Source: Goths in Hot Weather
It cannot be said that short hair was particularly fashionable for much of history. In some times, a woman's long hair was her crowning glory and chopping it short was a mark of particularly deep shame. Thus, the longer it was, the better off you were. Still, you'll notice that in many of these cultures, a woman's long hair was kept up most of the time in various styles. Loose hair could indicate a loose woman, for example, or someone who just didn't particularly care about her social status. Thus, historical hair provides the answer to my prayers: up-do's for wannabe-Rapunzels like myself.
The Victorian (1874)
If you can tear your eyes off of the fancy dresses (I don't blame you for staring, I want them all, in black of course!) you'll notice that most of the women's hairstyles in this picture are made up of curls piled and pinned on top of the women's heads and then adorned with various decorations. Victorian women who could afford to dress in this way were encouraged to have long hair, perhaps around the mid-back or longer, but the addition of curls and their placement makes the hair seem much shorter. This way, the hair adds height and is off of the back of the women's necks. Unfortunately, this hairstyle also takes a long time to put on and might require hairspray, which is impractical for some.
The Regency (1813)
(Click this link for a larger picture)
Perhaps you are more Elizabeth Bennett than Jane Eyre in your fashion sense. If that's the case, you might want to look earlier. The Regency hairstyle was a revival of some of the Roman hairstyles (more on them later) which were given more glamour to match the fashions of the time. Actually, the hairstyles might be my favorite part of Regency fashion (I'm certainly not a fan of the empire waists of the time, unfortunately.) To achieve you can have shorter hair (still usually around shoulder-length, however) and give yourself ringlets with dishrag curls or a curling iron. Most of those curls should then be swept up so that they lie close to the head with some dangling free of the small bun you have going. On either sides of your face, there should be small ringlets and you should definitely be free to stick as many delicate shiny things in your hair as you can.
The Medieval (10th-11th century)
Source: Medieval Muse
This one might be the most basic style that I'll cover here, but the basics need to be covered. Two long braids is a hairstyle I generally reserve to bedtime when I really don't want to be bothered with untangling my hair in the morning, so it's nice to see it used as an actual fashion statement. The bonus of Medieval braids is that the braids themselves don't have to be limited to the three-strand cross-over method that's popular now. In fashion plates from the era they often seem to be more like coils than anything else, so you can have fun with the different kinds of braids available. Also, braids in the era were often highly decorated with strips of brightly colored ribbon. Goths taking inspiration from this style might be tempted to use Halloween-patterned ribbon which could definitely be a casual-cute interpretation.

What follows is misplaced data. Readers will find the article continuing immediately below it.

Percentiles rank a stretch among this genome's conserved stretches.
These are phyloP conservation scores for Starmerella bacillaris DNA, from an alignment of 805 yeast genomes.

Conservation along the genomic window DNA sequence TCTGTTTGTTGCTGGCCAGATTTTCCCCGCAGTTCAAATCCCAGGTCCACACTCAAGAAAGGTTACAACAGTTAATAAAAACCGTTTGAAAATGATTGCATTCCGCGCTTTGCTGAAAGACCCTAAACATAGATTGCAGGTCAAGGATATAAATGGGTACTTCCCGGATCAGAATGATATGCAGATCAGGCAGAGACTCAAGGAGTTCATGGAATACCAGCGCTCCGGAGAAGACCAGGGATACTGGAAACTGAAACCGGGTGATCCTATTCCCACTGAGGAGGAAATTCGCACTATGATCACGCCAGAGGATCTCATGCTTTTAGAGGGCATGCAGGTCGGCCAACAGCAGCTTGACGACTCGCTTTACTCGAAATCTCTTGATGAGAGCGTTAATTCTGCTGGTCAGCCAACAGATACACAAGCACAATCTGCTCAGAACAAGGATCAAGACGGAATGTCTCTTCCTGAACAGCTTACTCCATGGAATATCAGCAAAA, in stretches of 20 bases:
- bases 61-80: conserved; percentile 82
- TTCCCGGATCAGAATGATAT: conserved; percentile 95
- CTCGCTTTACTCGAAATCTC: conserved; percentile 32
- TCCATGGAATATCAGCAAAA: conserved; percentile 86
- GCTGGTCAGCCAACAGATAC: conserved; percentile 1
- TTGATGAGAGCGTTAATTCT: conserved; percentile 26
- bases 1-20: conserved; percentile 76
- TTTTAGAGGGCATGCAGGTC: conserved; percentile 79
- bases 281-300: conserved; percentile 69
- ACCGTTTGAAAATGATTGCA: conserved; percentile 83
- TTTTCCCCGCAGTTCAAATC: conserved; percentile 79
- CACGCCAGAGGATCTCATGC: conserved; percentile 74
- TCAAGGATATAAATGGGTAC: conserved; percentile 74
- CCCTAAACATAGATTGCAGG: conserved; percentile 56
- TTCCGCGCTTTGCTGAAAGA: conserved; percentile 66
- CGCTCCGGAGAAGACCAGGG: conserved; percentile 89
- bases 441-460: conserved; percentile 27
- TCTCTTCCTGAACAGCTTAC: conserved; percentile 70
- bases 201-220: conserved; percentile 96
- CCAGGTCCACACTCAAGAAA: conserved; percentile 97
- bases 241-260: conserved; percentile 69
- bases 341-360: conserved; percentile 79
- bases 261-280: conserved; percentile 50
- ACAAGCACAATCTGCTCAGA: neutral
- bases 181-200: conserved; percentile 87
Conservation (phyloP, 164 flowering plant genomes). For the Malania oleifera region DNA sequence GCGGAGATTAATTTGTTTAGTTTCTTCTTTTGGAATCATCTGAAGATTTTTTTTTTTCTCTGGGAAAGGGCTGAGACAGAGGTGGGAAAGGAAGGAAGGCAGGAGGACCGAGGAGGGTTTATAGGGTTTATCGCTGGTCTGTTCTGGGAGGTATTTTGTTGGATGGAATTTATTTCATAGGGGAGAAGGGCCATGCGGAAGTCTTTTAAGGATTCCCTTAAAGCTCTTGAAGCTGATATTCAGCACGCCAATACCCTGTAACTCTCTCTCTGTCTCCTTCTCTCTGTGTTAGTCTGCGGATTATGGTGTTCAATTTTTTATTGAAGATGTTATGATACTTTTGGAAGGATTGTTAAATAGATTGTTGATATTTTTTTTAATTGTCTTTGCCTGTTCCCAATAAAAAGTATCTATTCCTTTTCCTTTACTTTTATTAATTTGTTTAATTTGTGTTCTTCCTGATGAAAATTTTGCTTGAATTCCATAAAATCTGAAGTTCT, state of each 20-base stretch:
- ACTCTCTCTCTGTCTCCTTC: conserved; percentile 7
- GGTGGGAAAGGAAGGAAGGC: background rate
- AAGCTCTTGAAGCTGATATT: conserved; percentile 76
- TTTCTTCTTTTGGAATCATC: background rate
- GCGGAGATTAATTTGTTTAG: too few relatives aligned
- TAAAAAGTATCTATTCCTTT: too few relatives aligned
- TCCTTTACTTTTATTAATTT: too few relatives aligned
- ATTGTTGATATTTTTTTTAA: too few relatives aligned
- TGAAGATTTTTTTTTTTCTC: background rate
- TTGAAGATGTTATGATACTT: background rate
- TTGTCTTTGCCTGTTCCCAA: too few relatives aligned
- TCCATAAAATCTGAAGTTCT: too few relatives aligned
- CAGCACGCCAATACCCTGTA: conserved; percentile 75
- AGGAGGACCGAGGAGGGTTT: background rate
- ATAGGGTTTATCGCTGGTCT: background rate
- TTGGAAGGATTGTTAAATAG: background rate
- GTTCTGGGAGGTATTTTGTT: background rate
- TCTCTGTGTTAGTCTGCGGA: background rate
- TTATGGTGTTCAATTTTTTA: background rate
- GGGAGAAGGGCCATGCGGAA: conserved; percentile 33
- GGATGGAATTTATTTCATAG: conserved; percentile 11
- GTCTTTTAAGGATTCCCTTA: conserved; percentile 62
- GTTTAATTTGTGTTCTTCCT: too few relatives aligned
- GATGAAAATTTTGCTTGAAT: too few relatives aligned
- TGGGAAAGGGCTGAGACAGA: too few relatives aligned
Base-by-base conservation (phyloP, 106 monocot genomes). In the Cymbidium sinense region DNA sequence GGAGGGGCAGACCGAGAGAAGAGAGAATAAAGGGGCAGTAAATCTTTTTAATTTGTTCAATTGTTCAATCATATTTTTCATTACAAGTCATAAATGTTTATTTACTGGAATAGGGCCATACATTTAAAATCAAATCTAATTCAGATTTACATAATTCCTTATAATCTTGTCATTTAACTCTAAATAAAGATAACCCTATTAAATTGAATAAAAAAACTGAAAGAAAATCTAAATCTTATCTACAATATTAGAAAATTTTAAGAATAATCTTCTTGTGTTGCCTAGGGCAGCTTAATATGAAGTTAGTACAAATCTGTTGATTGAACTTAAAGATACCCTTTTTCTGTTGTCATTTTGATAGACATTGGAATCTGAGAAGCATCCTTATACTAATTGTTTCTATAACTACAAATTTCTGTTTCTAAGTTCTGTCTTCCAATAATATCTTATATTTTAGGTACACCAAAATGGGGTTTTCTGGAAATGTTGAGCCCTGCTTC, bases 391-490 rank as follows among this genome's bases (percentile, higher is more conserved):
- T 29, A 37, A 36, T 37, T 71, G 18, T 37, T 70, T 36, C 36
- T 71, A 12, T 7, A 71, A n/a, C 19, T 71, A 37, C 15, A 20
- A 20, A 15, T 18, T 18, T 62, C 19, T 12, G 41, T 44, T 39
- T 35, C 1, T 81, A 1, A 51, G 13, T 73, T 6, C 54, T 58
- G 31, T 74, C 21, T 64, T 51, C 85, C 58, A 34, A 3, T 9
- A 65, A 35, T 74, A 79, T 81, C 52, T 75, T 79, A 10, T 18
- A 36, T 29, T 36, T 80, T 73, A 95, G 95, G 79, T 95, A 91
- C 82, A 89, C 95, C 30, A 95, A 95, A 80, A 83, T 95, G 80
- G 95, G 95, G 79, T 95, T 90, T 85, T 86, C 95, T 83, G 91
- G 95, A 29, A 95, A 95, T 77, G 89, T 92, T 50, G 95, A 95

The Roman (1st Century)
Source: Passionate Scribbles
Roman women seemed to fully embrace up-do's as a part of their usual look, which makes sense when you think about where their culture sprang up. Leave the men to build the roads, we're building hairstyles to last thousands of years! Anyway, the typical Roman woman's hair seems to be a combination of thick braids and wavy bits. In the above image, I personally find the top right face to be the most useful to the modern day. A simple headband crowns off what appears to be a wavy ponytail (one that is pinned to the base of the neck where it ends) which can be easily done in modern times. However, the very ambitious can attempt the crown braid (top left) or a crown of sorts, if you're feeling particularly sassy and stylish. If you find trouble with achieving the "height" of the hairstyles pictured, don't worry, the Romans did too! It is reported that they used padding or "rats" to support their higher hairstyles. If you want a tutorial for a hair rat, look no further than Quaintrelle Life!
I realize while writing this that my entries are incredibly Euro-centic. However, I worry that suggesting some hairstyles might be condoning cultural appropriation if they are not yours to wear. So, I welcome you to look into your own cultural past. Beautiful hairstyles can be found in fashion illustrations from feudal japan to pre-European contact Africa to any other place in time and I encourage you to look at them. Another great thing about looking into your cultural past for hair inspiration is the fact that you can find hairstyles which were meant to be worn with a hair texture/thickness which matches yours. For example, if I decided that I wanted to wear my hair up, I'd have an easier time with hairstyles from western Europe than I would from Asia because my hair type was inherited from Western Europeans.
Have you ever attempted a historical hairstyle for a reason other than reenactment or costuming? What was it? How did it work out?